5. Introduction to File Microcopies of Records in the National Archives: No. 123, Eleventh Census of the United States, 1890, Schedules Enumerating Union Veterans and Widows of Union Veterans of the Civil War (1948), p. ii; Wright, History and Growth, p. 76; Smith, "The Eleventh Census," p. 49; Anderson, The American Census, pp. 106, 108; Report of the Operations of the Census Office for the Fiscal Year ended June 30, 1892, Records Relating to the 11th (1890) Census, Records Relating to Decennial Censuses, Patents and Miscellaneous Division, RG 48, NA; U.S. v. Stevens, et al., Criminal Case 105, U.S. District Court for the District of Minnesota Fourth Division (Minneapolis), Records of District Courts of the United States, RG 21, National Archives-Central Plains Region.

6. Anderson, The American Census, p. 109; Wright and Hunt, History and Growth, p. 78.

In his annual report for 1937, the Archivist of the United States, reporting the accessioning of farm schedules from other census years, noted: "The agricultural schedules for 1850, 1860, 1870, and 1880 have been distributed to societies and libraries throughout the country; those for 1890 have disappeared." See Third Annual Report of the Archivist of the United States for the Fiscal Year Ending June 30, 1937 (1938), pp. 141-142.

7. C. S. Sloane to Edward McCauley, Nov. 24, 1903, folder "Census of 1890," Alphabetical Subject File, Records of the Bureau of the Census, RG 29, NA.

Perhaps, retrospectively, it is amazing that a fire did not occur sooner, as a 1916 report notes that the area in the vault nearest the boiler room could not be kept below 90 degrees while the heating plant was in operation, making it too hot for a clerk to work in the vault for more than a few minutes and causing the records to rapidly deteriorate. Report of the Secretary of Commerce 1916, General Correspondence 68636/3, Office of the Secretary, General Records of the Department of Commerce, RG 40, NA.

8. "Report Concerning the Fire in the Basement of the Department of Commerce Building on the Afternoon of January 10, 1921," Jan. 20, 1921, and Testimony of James E. Foster, Fireman, Testimony of John Parsons, Chief Engineer and Electrician, Office of the Solicitor's Inquiry Concerning Origin of the Fire in the Department of Commerce Building on January 10, 1921, made January 11, 1921, General Correspondence 68636/3; Office of the Secretary, RG 40, NA; Washington Star, Jan. 11, 1921; Washington Post, Jan. 11, 1921.

9. The January 20 report of Libbey and the Washington Post state 5:30 as the time the fire was discovered. "Report Concerning the Fire in the Basement of the Department of Commerce Building on the Afternoon of January 10, 1921," Jan. 20, 1921, and Report, E. M. Libbey to the Secretary of Commerce, Jan. 20, 1921, General Correspondence 68636/3, Office of the Secretary, RG 40, NA; Washington Post, Jan. 11, 1921; Washington Herald, Jan. 11, 1921.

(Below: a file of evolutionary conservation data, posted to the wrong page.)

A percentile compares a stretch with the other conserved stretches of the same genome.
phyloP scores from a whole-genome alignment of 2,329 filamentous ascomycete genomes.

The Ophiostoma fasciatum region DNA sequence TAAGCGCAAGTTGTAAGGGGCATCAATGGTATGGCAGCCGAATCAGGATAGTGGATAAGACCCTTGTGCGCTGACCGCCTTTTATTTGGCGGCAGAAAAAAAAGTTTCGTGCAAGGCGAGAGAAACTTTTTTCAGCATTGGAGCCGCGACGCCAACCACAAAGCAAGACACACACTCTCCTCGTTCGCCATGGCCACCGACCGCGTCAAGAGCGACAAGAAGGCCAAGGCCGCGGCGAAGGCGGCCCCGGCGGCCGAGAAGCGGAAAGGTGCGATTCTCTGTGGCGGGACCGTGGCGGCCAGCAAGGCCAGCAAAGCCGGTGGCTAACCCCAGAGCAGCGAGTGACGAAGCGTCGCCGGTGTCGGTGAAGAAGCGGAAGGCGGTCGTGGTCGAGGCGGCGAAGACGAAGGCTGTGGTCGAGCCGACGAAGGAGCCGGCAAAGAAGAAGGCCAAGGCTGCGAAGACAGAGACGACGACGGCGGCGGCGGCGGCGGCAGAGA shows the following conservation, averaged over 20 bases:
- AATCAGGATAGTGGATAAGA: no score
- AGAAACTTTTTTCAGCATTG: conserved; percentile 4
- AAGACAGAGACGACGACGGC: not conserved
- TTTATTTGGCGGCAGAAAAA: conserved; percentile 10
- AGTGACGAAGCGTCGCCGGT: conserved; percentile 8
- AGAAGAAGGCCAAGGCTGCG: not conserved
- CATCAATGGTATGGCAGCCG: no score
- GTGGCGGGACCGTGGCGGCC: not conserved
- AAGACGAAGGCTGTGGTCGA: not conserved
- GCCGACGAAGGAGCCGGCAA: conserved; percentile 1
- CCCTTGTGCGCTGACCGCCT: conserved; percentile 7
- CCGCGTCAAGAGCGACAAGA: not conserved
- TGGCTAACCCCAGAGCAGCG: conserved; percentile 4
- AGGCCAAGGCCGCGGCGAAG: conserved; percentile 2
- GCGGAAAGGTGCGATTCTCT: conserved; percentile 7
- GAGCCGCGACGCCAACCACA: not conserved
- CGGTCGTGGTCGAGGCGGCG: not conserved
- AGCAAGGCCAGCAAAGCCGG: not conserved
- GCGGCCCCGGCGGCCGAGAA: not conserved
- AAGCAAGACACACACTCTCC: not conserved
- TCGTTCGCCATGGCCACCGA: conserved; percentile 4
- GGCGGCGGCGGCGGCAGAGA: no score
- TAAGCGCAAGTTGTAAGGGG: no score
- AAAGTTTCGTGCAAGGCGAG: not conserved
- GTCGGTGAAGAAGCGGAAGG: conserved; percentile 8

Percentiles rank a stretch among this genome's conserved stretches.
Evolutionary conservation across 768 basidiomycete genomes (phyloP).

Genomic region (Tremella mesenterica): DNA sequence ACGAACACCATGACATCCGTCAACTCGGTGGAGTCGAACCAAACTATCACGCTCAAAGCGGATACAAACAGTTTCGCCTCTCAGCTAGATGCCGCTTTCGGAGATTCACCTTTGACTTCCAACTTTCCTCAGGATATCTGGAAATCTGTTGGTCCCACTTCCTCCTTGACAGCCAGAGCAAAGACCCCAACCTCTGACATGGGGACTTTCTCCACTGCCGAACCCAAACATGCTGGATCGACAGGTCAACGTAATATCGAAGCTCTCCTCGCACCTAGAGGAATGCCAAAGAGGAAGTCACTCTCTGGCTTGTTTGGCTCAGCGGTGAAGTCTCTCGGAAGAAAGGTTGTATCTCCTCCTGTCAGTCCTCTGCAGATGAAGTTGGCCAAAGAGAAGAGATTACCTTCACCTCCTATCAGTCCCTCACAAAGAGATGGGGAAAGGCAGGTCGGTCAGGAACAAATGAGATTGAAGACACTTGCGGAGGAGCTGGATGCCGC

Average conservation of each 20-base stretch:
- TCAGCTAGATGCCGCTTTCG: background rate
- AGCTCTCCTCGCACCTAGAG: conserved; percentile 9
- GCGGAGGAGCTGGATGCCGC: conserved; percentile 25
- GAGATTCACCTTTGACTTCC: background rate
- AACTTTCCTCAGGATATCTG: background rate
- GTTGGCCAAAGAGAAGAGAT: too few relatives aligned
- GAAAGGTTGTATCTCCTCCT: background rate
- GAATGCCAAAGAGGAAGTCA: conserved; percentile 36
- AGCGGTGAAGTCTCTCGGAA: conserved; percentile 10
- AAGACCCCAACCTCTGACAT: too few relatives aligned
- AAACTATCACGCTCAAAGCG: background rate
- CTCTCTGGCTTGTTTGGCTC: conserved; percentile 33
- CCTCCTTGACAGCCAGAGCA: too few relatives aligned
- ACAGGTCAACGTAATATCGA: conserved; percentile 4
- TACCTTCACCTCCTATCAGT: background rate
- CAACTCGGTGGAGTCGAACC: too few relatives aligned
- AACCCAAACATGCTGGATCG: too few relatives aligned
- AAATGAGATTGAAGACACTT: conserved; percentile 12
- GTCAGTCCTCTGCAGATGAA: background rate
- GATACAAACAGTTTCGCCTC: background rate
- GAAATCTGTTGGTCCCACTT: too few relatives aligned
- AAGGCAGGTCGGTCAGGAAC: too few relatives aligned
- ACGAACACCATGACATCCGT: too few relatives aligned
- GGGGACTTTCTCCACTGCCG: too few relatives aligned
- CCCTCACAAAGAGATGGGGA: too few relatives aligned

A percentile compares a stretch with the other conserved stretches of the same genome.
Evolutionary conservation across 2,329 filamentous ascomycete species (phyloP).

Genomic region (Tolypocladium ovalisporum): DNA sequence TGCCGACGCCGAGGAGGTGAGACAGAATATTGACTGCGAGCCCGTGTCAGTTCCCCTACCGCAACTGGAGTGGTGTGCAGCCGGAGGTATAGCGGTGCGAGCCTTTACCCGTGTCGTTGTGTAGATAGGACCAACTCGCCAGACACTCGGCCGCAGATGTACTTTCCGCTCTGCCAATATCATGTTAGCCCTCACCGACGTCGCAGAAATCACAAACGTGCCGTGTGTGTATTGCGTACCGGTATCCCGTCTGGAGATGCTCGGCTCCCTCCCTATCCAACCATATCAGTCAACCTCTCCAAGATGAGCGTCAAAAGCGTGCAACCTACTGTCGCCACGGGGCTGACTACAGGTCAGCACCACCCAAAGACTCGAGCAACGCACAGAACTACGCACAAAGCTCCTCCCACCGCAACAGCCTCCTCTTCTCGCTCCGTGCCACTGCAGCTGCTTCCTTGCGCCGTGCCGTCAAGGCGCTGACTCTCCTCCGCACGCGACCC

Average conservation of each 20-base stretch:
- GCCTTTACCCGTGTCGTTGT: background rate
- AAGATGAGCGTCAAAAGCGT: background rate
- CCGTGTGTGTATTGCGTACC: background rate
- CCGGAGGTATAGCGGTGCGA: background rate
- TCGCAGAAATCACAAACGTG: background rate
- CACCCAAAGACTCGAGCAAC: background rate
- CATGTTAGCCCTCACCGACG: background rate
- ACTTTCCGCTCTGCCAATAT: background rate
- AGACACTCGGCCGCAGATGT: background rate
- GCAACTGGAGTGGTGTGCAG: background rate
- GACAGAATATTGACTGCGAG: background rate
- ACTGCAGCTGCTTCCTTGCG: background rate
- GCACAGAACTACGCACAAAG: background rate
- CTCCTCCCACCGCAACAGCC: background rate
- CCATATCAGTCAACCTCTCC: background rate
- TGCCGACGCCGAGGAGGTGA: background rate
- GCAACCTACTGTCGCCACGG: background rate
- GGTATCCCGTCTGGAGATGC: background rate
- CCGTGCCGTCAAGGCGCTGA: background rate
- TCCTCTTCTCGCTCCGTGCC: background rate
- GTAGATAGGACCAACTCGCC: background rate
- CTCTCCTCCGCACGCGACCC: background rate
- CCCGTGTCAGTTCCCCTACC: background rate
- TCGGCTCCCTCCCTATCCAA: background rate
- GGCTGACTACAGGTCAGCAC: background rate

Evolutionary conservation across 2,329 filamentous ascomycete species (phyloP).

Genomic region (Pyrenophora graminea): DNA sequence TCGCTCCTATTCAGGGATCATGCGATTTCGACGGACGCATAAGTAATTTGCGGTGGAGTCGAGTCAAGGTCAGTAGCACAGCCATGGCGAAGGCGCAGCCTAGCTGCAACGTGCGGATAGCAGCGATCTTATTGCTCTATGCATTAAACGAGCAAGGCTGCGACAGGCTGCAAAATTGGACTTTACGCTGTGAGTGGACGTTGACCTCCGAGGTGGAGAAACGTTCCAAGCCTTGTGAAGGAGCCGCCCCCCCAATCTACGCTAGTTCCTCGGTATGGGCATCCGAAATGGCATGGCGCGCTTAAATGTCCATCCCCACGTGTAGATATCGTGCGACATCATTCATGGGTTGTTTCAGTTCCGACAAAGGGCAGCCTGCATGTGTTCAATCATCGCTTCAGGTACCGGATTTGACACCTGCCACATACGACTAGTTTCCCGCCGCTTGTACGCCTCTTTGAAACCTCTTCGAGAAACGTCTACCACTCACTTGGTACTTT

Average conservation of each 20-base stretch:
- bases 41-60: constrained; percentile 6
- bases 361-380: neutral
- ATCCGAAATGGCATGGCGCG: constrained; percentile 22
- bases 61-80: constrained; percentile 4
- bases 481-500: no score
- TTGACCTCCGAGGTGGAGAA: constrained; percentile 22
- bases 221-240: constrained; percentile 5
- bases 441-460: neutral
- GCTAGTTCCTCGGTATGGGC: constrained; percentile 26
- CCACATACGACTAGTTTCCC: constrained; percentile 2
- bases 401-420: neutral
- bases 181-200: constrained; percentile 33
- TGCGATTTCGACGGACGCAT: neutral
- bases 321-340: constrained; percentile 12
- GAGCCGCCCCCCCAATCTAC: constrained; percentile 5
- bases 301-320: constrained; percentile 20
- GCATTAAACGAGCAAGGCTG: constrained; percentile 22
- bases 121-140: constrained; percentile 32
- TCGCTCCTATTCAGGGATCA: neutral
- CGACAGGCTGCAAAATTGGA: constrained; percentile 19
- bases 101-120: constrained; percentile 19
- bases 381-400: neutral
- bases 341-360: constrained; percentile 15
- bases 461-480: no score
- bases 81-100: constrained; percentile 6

10. Washington Post, Jan. 11, 1921; Washington Star, Jan. 11, 1921; Testimony of William M. Lytle, Chief Clerk, Bureau of Navigation, Testimony of Chancellor, Watchman, Office of the Solicitor's Inquiry Concerning Origin of the Fire in the Department of Commerce Building on January 10, 1921, made January 11, 1921, and Report, E. M. Libbey to the Secretary of Commerce, Jan. 20, 1921, General Correspondence 68636/3, Office of the Secretary, RG 40, NA.

11. Washington Post, Jan. 11, 1921; Washington Star, Jan. 11, 1921; Washington Herald, Jan. 11, 1921; J. W. Alexander, Secretary of Commerce, to Harry Wardman, Jan. 22, 1921, General Correspondence 68636/3, Office of the Secretary, RG 40, NA; New York Times, Jan. 11, 1921, quoted in O'Mahony, "Lost But Not Forgotten," p. 335.

Chief Engineer Parsons claimed the water was 14-16 inches deep when he inspected it on January 11. See Testimony of John Parsons, Chief Engineer and Electrician, Office of the Solicitor's Inquiry Concerning the Origin of the Fire in the Department of Commerce Building on January 10, 1921, made January 11, 1921, General Correspondence 68636/3, Office of the Secretary, RG 40, NA.

12. Washington Herald, Jan. 11, 1921; Sam L. Rogers to the Secretary of Commerce, Jan. 11, 1921, and Testimony of John Parsons, Chief Engineer and Electrician, Office of the Solicitor's Inquiry Concerning the Origin of the Fire in the Department of Commerce Building on January 10, 1921, General Correspondence 68636/3, Office of the Secretary, RG 40, NA.